So my photo sharing system is complete – whatever picture I upload onto Twitter, it will also – completely automatically, and according to the rules I have set – end up where I want it on Facebook, Flickr and Dropbox. Yes, it took me hours to work out, but from now on when I’ve snapped the perfect shot I can rest assured it will end up where I want it!


The best Twitter app for Android

5144798765_7d9bc93fff_zThis is a blog entry written as a result of frustration.

I am an extremely intensive Twitter user (@jonworth has 12k followers, follows close to 5k, and has produced 54k tweets) and I recently switched from an iOS to an Android phone. A vital question was hence: what is the best Twitter app for Android? Friends gave me plenty of suggestions, and I have tried all of them out, and review the 11 apps suggested to me in detail here.

The short answer is that there is no perfect Android Twitter app, but that some of them are better than others (and none of them are better than Tweetbot on iOS…).

The apps were tested on a Fairphone running Android Jelly Bean 4.2.2. Each app was used for at least one whole day, in a variety of situations – at events, while on the road, as a means to follow news as well as to write tweets, and were assessed according to my own Twitter needs. All tests were conducted in the first half of October 2014.

The criteria used to assess the apps were: Twitter List Viewing, Twitter List Admin (can accounts be added to lists), Can RTs be seen, BitLy Link Support, Alternative image upload tools, Text Mute Filters, Hashtag previews, Notifications, Streaming, Saved Searches, Speed, and Multi account support.

Short reviews of each app are provided below, and a table of each of the criteria used can be found at the very end of the blog post. If you think my review is unfair in some way, or you have more to add, please do comment, and if necessary I will update the blog entry accordingly. Continue Reading

The difference between politics *on* the net, and the politics *of* the net

5339417741_6a54da4db7_zWhen I meet people offline and they hear I write a blog that relates to the EU, and that I am active debating politics on Twitter, they very often ask me about issues such as data protection and net neutrality and what the European Union is doing about these things. Questions of this nature arise most often in Germany where the debate about Netzpolitik (structured in part by the famous blog of the same name) – the politics of the net – is fierce.

The thing is that the politics of the net is not my thing, or at least not in a particularly central way. I know what net neutrality is, and why is is important, but I am not heavily engaged in advocacy for it, or in working out the best technological way it could be ensured. I have my own concerns about data protection, and do what I can to be aware of my own data footprint. But I am not manning the barricades shouting Datenschutz!

Instead the politics on the internet is my thing. How does the internet shape our political systems? Our political parties? Our campaigns and causes? How can it be used from everything from helping a candidate to campaign to working out how patient views can be better heard in the healthcare system? Can the internet be effectively used to debate everything from transport policy to social care? Can it help drive up turnout in elections, or – through open data – even help deliver better government services? At the most basic level the internet changes the relationship between the governors and the governed, between politicians and people, and that is deeply fascinating.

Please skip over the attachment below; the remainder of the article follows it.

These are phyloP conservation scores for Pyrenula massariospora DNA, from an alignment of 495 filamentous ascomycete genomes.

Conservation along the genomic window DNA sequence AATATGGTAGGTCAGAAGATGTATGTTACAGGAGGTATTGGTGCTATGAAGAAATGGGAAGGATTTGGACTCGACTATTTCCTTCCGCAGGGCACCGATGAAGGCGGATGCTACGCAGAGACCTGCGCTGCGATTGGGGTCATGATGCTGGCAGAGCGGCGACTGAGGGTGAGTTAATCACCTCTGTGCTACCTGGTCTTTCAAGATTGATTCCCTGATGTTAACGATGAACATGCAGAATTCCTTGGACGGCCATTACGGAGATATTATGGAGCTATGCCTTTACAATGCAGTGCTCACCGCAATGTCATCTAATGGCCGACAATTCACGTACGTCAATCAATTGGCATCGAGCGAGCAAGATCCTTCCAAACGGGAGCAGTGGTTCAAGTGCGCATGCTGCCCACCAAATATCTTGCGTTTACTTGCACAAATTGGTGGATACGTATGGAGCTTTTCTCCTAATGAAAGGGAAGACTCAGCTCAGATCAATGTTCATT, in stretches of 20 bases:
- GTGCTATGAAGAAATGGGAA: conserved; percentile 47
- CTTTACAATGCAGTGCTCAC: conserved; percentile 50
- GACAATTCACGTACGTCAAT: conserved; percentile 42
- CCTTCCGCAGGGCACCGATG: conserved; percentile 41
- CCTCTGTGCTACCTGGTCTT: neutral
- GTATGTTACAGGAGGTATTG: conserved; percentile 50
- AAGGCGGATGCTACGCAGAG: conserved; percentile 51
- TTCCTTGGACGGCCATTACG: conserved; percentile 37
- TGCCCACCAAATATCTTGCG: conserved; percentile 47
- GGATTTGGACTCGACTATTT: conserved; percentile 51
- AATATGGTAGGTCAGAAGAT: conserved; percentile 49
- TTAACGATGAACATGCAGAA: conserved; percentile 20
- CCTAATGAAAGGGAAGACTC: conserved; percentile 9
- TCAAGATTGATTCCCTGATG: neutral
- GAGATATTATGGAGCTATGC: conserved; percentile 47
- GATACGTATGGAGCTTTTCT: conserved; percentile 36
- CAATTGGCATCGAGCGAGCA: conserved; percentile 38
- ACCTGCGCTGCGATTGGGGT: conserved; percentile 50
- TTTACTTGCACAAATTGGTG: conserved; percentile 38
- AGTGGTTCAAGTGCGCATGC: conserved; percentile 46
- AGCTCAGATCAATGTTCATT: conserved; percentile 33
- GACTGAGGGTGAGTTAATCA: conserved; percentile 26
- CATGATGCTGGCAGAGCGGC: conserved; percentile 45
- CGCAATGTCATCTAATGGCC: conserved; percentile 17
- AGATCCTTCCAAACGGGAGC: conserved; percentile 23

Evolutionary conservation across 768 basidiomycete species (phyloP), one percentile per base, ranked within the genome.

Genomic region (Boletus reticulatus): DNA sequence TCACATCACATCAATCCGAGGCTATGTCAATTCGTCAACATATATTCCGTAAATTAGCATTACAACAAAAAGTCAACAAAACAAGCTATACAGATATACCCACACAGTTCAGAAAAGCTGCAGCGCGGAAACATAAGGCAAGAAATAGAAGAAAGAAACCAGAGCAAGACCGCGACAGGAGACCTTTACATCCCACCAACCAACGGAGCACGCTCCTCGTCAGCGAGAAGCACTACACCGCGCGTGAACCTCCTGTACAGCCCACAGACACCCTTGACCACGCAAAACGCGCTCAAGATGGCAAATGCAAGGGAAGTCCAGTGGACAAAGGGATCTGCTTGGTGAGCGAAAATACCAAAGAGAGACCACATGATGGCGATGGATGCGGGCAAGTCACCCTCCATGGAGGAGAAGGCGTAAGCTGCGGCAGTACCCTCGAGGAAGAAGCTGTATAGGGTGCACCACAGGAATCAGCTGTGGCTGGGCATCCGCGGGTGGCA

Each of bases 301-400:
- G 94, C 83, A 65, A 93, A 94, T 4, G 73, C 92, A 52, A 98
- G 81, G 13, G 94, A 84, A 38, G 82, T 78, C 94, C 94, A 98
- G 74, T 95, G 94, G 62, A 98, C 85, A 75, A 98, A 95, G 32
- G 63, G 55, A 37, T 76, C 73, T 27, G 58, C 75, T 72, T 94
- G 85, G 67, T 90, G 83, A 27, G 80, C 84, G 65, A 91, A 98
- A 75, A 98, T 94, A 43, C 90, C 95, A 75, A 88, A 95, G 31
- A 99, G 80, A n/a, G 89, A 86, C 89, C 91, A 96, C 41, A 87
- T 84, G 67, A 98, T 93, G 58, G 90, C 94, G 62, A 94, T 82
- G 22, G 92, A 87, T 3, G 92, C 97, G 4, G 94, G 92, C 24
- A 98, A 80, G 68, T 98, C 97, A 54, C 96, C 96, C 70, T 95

Politics on the net is hence not the same as the politics of the net. Die Politik im Netz ist nicht das gleiche wie die Netzpolitik.

(and yes, of course there are some overlaps (net neutrality could promote better debate for example) but the basic point stands – politics on the net, and the politics of the net are not the same things)

Switching from iOS to Android (Fairphone) – Part 1

At the start of the summer I realised I needed to make some changes to the technology I use. This was motivated by my 2008 iMac, 2009 MacBook Pro, and 2009 iPhone 4S all not being as snappy and fast as they used to be. This led me to a series of reflections about the technology that I use, and what to do about it. I concluded I did not have enough money for new computers, so put a SSD drive into my MacBook Pro to speed it up (details on how to do this here – it’s highly recommended!), and will do the same to my iMac soon.

But what about the phone? Even the iPhone 6 that has just been released is not a major step forward. To all intents and purposes it’s a faster and larger iPhone 4S. So I started to look around for alternatives… My decision was to switch to Android, and – for ethical reasons rather than performance reasons – to buy a Fairphone. It is a middle of the range Android phone where parts and metals are fairly sourced, and workers treated fairly too – more about it here. The increasing lock-in enforced by Apple over its iOS devices was another reason to look elsewhere (this lock-in is not yet so pernicious on Mac OS).


The challenge then comes: how the hell do I, someone who has relied so heavily on Apple products for so long, some to terms with a new operating system? And, while I am at it, how do I avoid jumping out of the clutches of Apple and straight into the ever deeper clutches of Google (who are behind Android)? I have also made sure not to give Google my credit card details – I’ve used a €25 pre-paid card for the Google Play store to pay for the few apps that were not free.